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I believe it too.
I am losing a friend due to his belief in his doctorS and the chemo tactics they are using on him.
He has been battling his tumors over two years now.
He looked great at the end of this past H.S. football season.
I ran into him at a Funeral three weeks ago.
I believe he will not see this coming football season.
He has went to a walking cane, his skin color is graying, and his breathing is labored. ( I saw these same indicators when my father died. Dad told us he had cancer at our Thanksgiving get-together. By Christmas he was a mere shadow of the man he used to be. I told my wife "We are not going to have him much longer".
We buried him in early February.

RIP Dad and Mom.

I really hate seeing good people die while assholes seem to live forever.
 

Usury

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Yep...same happened to my dad. Although either way he probably wouldn’t have lasted long.
 

phoneman

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My daughter in-law has an aunt in California who has terminal cancer. She decided to use diet to fight her cancer. Needless to say her doctors were pissed. She has been on a strict diet for months now. Her tumors have srunken. She didn't want any chemo,surgery,or radiation. My wife's brother-in-law, a retired doctor in his 80's said, first thing you ask the doctors is how many kids does he have in college. $$$$
 

hammerhead

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Did a summer of chemo and it never bothered me. I was in good shape back then. Busy running my business so I didn't have much time to think about my cancer. I believe attitude helped bigly.

Every time I went to the oncologist I would see someone I knew getting treatment. Even saw an uncle walk out of the treatment room.
 

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My wife's brother-in-law, a retired doctor in his 80's said, first thing you ask the doctors is how many kids does he have in college. $$$$
Yes, Doctors want their children to become as stupid as they are.
My Dad died of cancer/chemo. The chemo took his mind so the end days were awful. Big pharma is the leading cause of dementia.
 

kiffertom

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i dont think anyone of us knows how much profit there is in chemo for the doctors, hospitals. they send the bill to the the insurance company.
 

hammerhead

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i dont think anyone of us knows how much profit there is in chemo for the doctors, hospitals. they send the bill to the the insurance company.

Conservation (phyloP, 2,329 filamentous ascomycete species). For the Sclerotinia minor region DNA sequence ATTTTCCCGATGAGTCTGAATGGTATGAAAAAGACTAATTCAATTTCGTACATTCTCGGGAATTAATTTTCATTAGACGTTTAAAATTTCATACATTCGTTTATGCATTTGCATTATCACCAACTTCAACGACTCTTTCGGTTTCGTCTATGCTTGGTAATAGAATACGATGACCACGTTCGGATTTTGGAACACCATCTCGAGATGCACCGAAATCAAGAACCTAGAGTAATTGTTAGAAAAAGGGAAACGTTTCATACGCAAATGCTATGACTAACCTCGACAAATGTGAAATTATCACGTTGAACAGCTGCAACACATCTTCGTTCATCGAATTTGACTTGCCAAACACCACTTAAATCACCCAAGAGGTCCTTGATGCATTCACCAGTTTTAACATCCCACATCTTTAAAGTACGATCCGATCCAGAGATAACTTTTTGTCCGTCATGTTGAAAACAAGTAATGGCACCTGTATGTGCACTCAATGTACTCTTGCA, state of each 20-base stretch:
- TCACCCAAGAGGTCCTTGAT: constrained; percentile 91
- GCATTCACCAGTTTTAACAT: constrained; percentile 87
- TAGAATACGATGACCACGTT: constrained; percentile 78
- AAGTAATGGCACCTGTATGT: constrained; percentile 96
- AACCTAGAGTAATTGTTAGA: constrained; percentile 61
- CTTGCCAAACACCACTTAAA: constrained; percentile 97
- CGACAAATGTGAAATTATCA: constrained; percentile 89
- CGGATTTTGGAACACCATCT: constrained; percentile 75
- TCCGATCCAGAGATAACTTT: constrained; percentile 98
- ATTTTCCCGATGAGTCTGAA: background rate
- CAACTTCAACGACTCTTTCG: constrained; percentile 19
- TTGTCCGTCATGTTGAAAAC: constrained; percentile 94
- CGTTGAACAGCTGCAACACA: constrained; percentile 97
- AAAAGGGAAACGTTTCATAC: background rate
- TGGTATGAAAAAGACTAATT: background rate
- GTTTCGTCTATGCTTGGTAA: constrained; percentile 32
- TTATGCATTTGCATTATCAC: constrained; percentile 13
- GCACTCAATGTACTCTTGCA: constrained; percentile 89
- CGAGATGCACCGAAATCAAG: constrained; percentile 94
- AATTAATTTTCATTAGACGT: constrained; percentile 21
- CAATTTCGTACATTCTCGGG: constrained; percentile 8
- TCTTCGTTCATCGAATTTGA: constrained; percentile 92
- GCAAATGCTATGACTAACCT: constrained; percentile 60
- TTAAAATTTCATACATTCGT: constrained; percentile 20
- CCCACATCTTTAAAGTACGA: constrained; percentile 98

i dont think anyone of us knows how much profit there is in chemo for the doctors, hospitals. they send the bill to the the insurance company.
My last treatment wasn't covered by insurance because of a lapse in coverage. They offered me a half price pay in cash. Ended up shelling out around 350 American dollars. Not sure if the other half was administrative costs.

I did get to catch a glimpse of the billing screen. Saw numbers. Big numbers. 27 large or so numbers. Didn't have the time to scan whole thing.
 

gringott

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My dad got lung cancer and did the chemo thing. He was pretty good on entering, and got through it ok I guess. However, it had already spread and he died in the end of brain cancer, a mess. He did have a brief honeymoon period after the chemo stopped, it lasted about two weeks before quickly going downhill.

I have given this cancer thing much thought, I don't have it, but of course as we get older we think about such things.
At this point, I think I would skip chemo, of course depending on what I actually might have meaning situational. Hopefully I never have to make such a decision.
 

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GOLDBRIX

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There are ways to treat cancer with nutrition, as many foods have cancer fighting ingredients. Raw flaxseed oil, raw apricot kernels, raw turmeric, greens and many others. I think eating those foods as a cancer prevention regimen is a good idea and costs less than health insurance.
 

EricTheCat

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Count me in as another one not surprised by this study. I like to think I would avoid most treatment but it is hard to say until I am in those shoes.

I was 17 when I lost my father to lung cancer. He was 44. He did not do chemo but did radiation treatment. I couldn't tell you if it helped or hurt. When he was diagnosed they gave him 6 months, he made it 1 year. He had a great attitude and joked "At least we don't have to worry about Alzheimer's". His attitude probably helped more than anything.
 

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"We cured the cancer, but lost the patient."

MDs and BIG Pharma kill exponentially more people than guns and cars every year.
 

birddog

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Too much sugar causes high insulin, high insulin causes inflammation. Inflammation is your body trying to protect itself from the sugar and insulin. Once it cant protect any longer, you get T2D, high blood pressure, heart disease, and a lot of other metabolic conditions INCLUDING cancer. It starts with food.

There are ways to treat cancer with nutrition, as many foods have cancer fighting ingredients. Raw flaxseed oil, raw apricot kernels, raw turmeric, greens and many others. I think eating those foods as a cancer prevention regimen is a good idea and costs less than health insurance.
 

hoarder

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Too much sugar causes high insulin, high insulin causes inflammation. Inflammation is your body trying to protect itself from the sugar and insulin. Once it cant protect any longer, you get T2D, high blood pressure, heart disease, and a lot of other metabolic conditions INCLUDING cancer. It starts with food.
Sugar is the WORST thing a cancer patient can consume. Sugar deprivation has been known to cure cancer.
 

mayhem

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For better than ten years I refused to allow them to biopsy a spot on my right lung. I didn't want to know and just forgot about it. Late last year they found a much larger spot on my left lung. This was really new as I have a CT scan done every year. The wife wanted me to get this one checked out. I've been putting her off on the other one for long enough. So had the biopsy done and sure as morning it came up positive. I also agreed to her wishes to undergo radiation, using the "Cyber Knife". It is a lot of visits, but they use a very narrow focused beam to attempt to cut out the cancer. Need I say it was not a very enjoyable experience.